SADLER, WILLIAM—II

(b. about 1782, d. 1839)

Landscape Painter

From A Dictionary of Irish Artists 1913

Born about 1782, he practised in Dublin as a painter, chiefly of small views in the neighbourhood of the city. He was also fond of painting conflagrations, and did many copies of the Old Masters. His works, which are numerous, are generally of small size and painted on mahogany panels. He contributed to the various exhibitions in Dublin between 1809 and 1814, and in 1819 and 1821. He also exhibited at the Royal Hibernian Academy in 1828 and 1833. He taught painting, and J. A. O'Connor (q.v.) received his first lessons from him. In April, 1838, C. Bennett, auctioneer, sold by Sadler's instructions "the entire of his last year's paintings," including copies of Old Masters, an "Eruption of Mount Vesuvius," "Burning of the Royal Exchange," "Wreck of the Killarney," "Burning of the Arcade in College Green," and a number of small views near Dublin.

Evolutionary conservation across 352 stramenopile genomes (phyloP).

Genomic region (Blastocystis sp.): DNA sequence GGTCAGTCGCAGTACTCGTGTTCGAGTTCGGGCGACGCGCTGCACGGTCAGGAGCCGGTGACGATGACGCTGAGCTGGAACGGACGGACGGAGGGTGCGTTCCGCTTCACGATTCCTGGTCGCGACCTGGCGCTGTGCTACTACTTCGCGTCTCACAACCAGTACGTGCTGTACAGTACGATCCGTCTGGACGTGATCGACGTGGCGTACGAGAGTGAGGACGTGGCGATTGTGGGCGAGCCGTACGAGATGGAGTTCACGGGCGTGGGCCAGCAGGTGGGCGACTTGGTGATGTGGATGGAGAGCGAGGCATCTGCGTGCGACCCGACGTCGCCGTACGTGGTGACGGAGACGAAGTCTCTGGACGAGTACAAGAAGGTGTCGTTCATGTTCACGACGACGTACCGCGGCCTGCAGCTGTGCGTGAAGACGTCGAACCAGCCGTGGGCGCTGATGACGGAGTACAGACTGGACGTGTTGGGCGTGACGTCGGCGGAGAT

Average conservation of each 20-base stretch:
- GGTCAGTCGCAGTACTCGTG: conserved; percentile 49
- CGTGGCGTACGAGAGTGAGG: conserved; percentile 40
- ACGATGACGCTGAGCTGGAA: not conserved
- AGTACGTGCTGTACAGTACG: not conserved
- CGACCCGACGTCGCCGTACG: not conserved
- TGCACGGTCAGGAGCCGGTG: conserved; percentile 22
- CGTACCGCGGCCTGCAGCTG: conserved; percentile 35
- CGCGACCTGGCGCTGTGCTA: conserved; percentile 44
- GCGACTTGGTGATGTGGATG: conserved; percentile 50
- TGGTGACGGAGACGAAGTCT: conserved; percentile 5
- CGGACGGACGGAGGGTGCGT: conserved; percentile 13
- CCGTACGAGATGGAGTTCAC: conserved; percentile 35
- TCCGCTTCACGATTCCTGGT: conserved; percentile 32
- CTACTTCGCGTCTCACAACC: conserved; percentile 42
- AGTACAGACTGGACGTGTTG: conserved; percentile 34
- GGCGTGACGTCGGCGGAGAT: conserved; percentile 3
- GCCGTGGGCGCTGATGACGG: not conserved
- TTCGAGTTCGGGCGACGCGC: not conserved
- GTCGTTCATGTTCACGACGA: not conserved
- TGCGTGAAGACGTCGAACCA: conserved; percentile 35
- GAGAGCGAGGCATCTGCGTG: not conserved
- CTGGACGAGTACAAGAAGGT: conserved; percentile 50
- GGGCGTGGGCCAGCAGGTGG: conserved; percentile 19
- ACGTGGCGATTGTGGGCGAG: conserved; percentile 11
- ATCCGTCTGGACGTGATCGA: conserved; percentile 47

Sadler lived at various addresses, finally settling in Manders' Buildings, Ranelagh, where he died on 19th December, 1839, aged 57.

By his wife Caroline he had, besides other children, two sons, 1st, WILLIAM SADLER, born in 1808, who went to America as a young man, made some money, and returned to Dublin. He painted subjects similar to his father, and also did some indifferent caricatures; 2nd, RUPERT SADLER, born in 1810, who exhibited at the Royal Hibernian Academy in 1829 "A Fisherman's Wedding," and had at one time a shop at the corner of Liffey Street, opposite the Metal Bridge, where he carried on business as a picture-cleaner; he was afterwards at 130 Upper Abbey Street, and died there suddenly on 5th September, 1892, and was buried at Mount Jerome.

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